In late August, you should have received a recommitment letter and application from OUR faculty and coaches union, the Association of Pennsylvania State College and University Faculties. If you are already a member, your status hasn’t changed, but our goal is for all members — existing and new — to complete and mail back the postage-paid cards as a show of solidarity. If you accidentally disposed of the mailing (sent to your home address) or did not receive one, please contact your chapter APSCUF office to obtain a new card as soon as you’re able.
If you’ve already returned your card, thank you! We’d love to see photos of you signing your card (with your personal information indistinguishable, for safety purposes) or of your sticker in its new home. Email images to email@example.com or tag APSCUF in your social-media posts.
APSCUF members will be featured and interviewed during televised football, soccer, and field hockey games this fall as part of APSCUF’s sponsorship of SPORTSfever.
This Saturday, Sept. 1, the college-sports network will interview Clarion University Athletic Director Wendy Snodgrass. Broadcasts also will feature an APSCUF commercial and the APSCUF logo.
|Sept. 1||Shippensburg at Clarion (Highmark Stadium)||1 p.m.|
|Sept. 8||No game||No game|
|Sept. 15||Bloomsburg at Mercyhurst||1 p.m.|
|Sept. 22||No game||No game|
|Sept. 27||East Stroudsburg at Millersville||7 p.m.|
|Sept. 29||West Chester at Edinboro women's soccer||9:30 a.m.|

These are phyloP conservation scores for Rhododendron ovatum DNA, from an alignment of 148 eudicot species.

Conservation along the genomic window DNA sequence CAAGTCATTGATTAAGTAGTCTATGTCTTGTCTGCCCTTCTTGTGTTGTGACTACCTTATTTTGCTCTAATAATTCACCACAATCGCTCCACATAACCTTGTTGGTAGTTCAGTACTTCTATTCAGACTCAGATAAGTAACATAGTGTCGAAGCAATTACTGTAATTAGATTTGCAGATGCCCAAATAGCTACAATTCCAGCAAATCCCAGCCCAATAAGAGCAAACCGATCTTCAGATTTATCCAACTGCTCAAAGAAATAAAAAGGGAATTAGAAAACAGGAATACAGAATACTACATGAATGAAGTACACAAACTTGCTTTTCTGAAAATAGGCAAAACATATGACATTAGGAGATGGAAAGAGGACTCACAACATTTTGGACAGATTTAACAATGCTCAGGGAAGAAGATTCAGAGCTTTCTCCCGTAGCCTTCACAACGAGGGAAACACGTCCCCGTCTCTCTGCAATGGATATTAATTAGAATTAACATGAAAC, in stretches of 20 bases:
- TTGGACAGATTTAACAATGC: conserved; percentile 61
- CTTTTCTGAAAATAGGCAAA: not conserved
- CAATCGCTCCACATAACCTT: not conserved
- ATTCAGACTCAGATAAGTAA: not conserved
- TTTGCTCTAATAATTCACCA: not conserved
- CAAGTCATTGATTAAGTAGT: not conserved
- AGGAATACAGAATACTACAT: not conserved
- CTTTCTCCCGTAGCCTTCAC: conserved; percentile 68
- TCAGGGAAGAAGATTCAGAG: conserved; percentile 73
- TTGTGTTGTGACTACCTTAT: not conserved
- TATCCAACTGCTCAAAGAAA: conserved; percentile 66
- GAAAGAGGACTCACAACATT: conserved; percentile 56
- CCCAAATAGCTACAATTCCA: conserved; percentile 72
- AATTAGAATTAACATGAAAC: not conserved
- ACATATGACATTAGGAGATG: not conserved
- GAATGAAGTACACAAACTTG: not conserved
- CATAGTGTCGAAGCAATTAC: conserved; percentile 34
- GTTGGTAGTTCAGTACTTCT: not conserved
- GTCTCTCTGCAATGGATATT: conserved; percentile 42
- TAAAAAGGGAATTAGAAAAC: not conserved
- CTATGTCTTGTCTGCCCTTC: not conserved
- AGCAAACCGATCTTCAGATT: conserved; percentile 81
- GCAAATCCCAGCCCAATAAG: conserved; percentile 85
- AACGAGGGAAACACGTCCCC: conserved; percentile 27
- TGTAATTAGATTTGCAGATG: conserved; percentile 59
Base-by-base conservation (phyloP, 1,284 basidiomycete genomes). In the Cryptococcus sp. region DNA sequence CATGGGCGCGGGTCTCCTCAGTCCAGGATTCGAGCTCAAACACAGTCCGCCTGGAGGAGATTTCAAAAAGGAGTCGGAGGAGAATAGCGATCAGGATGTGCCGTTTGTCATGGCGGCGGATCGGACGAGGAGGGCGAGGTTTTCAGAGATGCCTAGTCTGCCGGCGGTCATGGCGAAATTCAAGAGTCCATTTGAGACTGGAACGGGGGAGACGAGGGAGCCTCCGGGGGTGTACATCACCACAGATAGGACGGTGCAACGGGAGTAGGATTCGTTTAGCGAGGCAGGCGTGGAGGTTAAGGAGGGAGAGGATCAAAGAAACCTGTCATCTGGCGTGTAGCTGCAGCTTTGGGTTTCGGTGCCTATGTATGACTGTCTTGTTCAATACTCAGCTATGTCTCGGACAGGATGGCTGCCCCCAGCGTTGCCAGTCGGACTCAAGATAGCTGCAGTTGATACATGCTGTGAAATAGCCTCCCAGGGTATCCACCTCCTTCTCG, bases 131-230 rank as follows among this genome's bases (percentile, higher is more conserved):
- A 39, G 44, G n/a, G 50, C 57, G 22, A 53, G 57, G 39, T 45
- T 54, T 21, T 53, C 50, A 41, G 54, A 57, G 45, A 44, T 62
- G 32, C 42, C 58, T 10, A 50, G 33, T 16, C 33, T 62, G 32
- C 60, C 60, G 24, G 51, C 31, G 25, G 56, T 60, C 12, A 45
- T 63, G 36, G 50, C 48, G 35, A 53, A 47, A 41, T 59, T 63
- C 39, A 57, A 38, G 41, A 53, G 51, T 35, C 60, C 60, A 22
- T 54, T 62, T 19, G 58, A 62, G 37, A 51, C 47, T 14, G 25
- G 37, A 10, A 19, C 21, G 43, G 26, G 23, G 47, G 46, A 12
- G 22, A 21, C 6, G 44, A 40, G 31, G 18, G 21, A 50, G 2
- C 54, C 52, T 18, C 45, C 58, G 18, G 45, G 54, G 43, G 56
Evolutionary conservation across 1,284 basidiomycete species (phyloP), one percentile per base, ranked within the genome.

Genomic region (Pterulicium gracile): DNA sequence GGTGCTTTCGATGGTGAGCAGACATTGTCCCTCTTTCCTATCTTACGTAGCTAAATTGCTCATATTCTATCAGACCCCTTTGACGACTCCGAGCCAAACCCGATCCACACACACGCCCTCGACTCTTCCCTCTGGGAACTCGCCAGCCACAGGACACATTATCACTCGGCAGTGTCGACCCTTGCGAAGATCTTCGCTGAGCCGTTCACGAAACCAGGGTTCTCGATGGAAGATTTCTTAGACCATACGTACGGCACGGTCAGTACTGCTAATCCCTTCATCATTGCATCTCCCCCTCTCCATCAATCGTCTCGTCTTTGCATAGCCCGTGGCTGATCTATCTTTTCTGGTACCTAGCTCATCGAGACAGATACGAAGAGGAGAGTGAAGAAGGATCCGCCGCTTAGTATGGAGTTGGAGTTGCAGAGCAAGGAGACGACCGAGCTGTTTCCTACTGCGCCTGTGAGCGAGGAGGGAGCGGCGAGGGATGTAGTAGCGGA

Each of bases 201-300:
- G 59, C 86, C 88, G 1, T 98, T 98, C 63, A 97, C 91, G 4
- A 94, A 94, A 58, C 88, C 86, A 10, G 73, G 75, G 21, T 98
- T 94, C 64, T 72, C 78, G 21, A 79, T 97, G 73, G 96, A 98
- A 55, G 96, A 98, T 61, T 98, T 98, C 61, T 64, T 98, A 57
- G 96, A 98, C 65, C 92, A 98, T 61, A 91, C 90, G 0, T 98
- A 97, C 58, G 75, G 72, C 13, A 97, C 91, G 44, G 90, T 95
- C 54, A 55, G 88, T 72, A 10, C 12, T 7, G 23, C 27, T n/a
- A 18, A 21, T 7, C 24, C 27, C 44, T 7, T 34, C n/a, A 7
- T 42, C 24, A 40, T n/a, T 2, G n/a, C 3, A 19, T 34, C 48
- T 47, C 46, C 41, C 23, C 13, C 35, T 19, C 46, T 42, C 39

|Sept. 29||Shippensburg at West Chester||noon|
|Sept. 29||Gannon at Edinboro||2 p.m.|
|Oct. 6||Edinboro at Mercyhurst||noon|
|Oct. 6||West Chester at Bloomsburg||2 p.m.|
|Oct. 13||East Stroudsburg at Bloomsburg||2 p.m.|
|Oct. 20||Shippensburg at Bloomsburg field hockey||11 a.m.|
|Oct. 27||No game||No game|
|Nov. 3||No game||No game|
|Nov. 10||East Stroudsburg at Clarion||noon|
Where to watch
ESPN 3 (Accessible online to more than 86 million households at WatchESPN.com, on smartphones and tablets via the WatchESPN app and streamed on televisions through Amazon Fire TV and Fire TV Stick, Apple TV, Chromecast, Roku, Xbox 360 and Xbox One)
ESPN College Extra (Live TV available to AT&T Uverse, DirecTV, Bright House Networks, Cox, Time Warner Cable, Verizon FiOS and select NCTC subscribers)
Pittsburgh DMA (1.1 million HHs)
WPNT 22 The Point (22 over-the-air, Comcast SD 10/HD 812, Comcast Clarion SD 12/HD 812, Armstrong SD 22/HD 105, Atlantic Broadband SD 8/HD 707, Citizens SD 12/HD 812, Time Warner SD 22/HD 1022, Verizon SD 10/ HD 510, Consolidated SD 10/HD 710, DirecTV & Dish Network 22) Pittsburgh
Harrisburg-Lancaster-York DMA (614,000 HHs)
WHP 21.2 My Network (21.1 over-the-air, Comcast 19, Armstrong 15, Blue Ridge 133, Nittany 99, Verizon 21, DirecTV 22)
Johnstown-Altoona-State College DMA (207,000 HHs)
WJAC 6.2 Me TV (6.2 over-the-air, Comcast 110-187-202-248, Armstrong 410, Atlantic Broadband 110, Windstream 16, Laurel Highland 15)